Saturday, July 5, 2014

Brute facts and naturalism

Many naturalists are naturalists for the very reason that they believe that talk of God or the supernatural is superfluous. That is, it is seen by them to be unnecessary to posit anything ontologically “outside” the universe. To ask for more and more explanations on top of the material universe is to upset the principle of parsimony. “Why can’t the universe simply be, with no rhyme or reason?” the naturalist wonders.

The nature of this position is that the naturalist is basically calling the universe a brute fact. A brute fact is simply something that admits of no explanation. To ask the “why” question of a brute fact is to receive the answer “it just is that way, for no reason”. Now, this is obviously not a satisfying answer, but whether or not a position is satisfying says nothing regarding its validity. So, the question should be posed regarding whether or not admission of a brute fact is logically valid. My position: it is not.

To illuminate my position, let us take us detour aimed at an explanation of, well, explanation. To ask for an explanation of something is to ask for a reason whereby that thing becomes intelligible. Let me utilize an example from mathematics to illustrate my point. (Warning: nerdy math terms ahead.) In Calculus there is a concept known as a derivative. A derivative basically tells you the rate of change at the exact moment of a function, it’s also known as the instantaneous rate of change. Now, in order to understand instantaneous rate of change, one first needs to understand the average rate of change, because instantaneous rate of change is just the limit, at a specific point, of the average rate of change. But, in order to comprehend the average rate of change, one first needs to understand rate of change itself, also known as slope (remember slope from algebra?). (Ok, the mathematical nerdage is over, go take a walk, or something, and come back.) All this is to say that the concept of a derivative is explained by average rate of change, which is explained by slope. This means that a derivative is made intelligible by average rate of change, which is made intelligible by slope.

This leads us to the conclusion that explanation is somewhat of a transitive relation. That is, if A explains B, and B explains C, then A in turn explains C. This means that the explanation of C is ultimately dependent on A. To return to our math example, this means that the concept of a derivative is ultimately dependent on the concept of slope. This is all to say that explanation, and intelligibility, is imparted by higher members of an explanatory series to the lower members. A imparts explanation and intelligibility to B, and B imparts it to C. So notice that if A does not impart explanation to B, then B has no explanation to impart to C. Taking derivatives into account, if slope is unintelligible, then it has no explanation to give to derivatives, and derivatives would likewise be unintelligible.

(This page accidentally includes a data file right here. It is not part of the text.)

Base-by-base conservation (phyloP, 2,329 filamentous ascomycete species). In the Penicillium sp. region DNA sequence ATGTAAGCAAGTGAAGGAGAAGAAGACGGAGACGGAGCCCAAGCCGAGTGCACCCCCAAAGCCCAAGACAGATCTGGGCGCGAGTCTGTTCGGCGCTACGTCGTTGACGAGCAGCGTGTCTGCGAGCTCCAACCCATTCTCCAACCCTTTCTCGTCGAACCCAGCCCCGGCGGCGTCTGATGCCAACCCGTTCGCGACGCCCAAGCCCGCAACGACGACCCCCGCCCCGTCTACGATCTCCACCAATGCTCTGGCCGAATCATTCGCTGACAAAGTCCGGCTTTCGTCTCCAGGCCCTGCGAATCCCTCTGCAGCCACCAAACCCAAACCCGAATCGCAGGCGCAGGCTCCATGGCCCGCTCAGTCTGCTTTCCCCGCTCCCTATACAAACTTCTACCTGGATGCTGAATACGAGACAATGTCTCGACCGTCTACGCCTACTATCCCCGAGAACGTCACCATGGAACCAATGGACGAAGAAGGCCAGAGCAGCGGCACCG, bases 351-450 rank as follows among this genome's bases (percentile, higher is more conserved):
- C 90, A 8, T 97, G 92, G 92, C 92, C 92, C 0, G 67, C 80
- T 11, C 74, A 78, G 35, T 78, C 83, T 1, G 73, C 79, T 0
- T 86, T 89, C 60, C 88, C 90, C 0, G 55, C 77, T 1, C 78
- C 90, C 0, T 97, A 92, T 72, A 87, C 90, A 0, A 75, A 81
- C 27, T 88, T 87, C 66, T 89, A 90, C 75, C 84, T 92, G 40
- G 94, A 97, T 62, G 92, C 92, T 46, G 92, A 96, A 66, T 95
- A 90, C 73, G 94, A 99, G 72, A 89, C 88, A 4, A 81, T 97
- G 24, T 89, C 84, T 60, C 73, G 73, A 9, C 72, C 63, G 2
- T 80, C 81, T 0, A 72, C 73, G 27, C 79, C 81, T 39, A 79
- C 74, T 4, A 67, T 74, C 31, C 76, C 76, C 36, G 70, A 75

So, how does this all affect the position of admitting of brute facts? Well, it means, quite frankly, that brute facts are impossible. Remember that a brute fact admits of no explanation; that is, there is no reason whereby its existence becomes intelligible. But, this means that it has no explanation to give, or impart, which means that it cannot be a participant in an explanatory chain, and certainly cannot be the first member in an explanatory chain. Yet this is exactly what the naturalist wants, namely, explanation to terminate in the brute fact of the existence of the universe. But we’ve seen that this is exactly what cannot be done. That is to say, explanation cannot terminate in the universe, as a brute fact.

Moreover, we can demonstrate this in another facet. If explanation is imparted in an explanatory chain, then we can formulate the following proposition: If (x) is intelligible, then the explanatory chain leading down to (x) contains no brute facts. Why can we say this? Because if (x) is intelligible, then it has a reason whereby it is rendered intelligible—otherwise it is unintelligible. And since explanation and intelligibility are imparted, we can say that for (x) to be intelligible, every member in the explanatory chain leading down to (x) must also be intelligible—again, otherwise intelligibility is not imparted at some point in the chain—and therefore every member is not a brute fact.

So, remember that explanation, for the naturalist, terminates in the universe. That is, all explanations end up leading to the existence of the universe, which admits of no explanation and is a brute fact. But this would mean, per the contrapositive of our above proposition, that if the universe were a brute fact, then any explanation that ultimately ends in the universe—you know, everything contained in the universe, e.g., matter, energy, stars, planets etc.—would be unintelligible. However, these things inside the universe are intelligible, and since they are intelligible, we can assuredly say that the universe is not a brute fact

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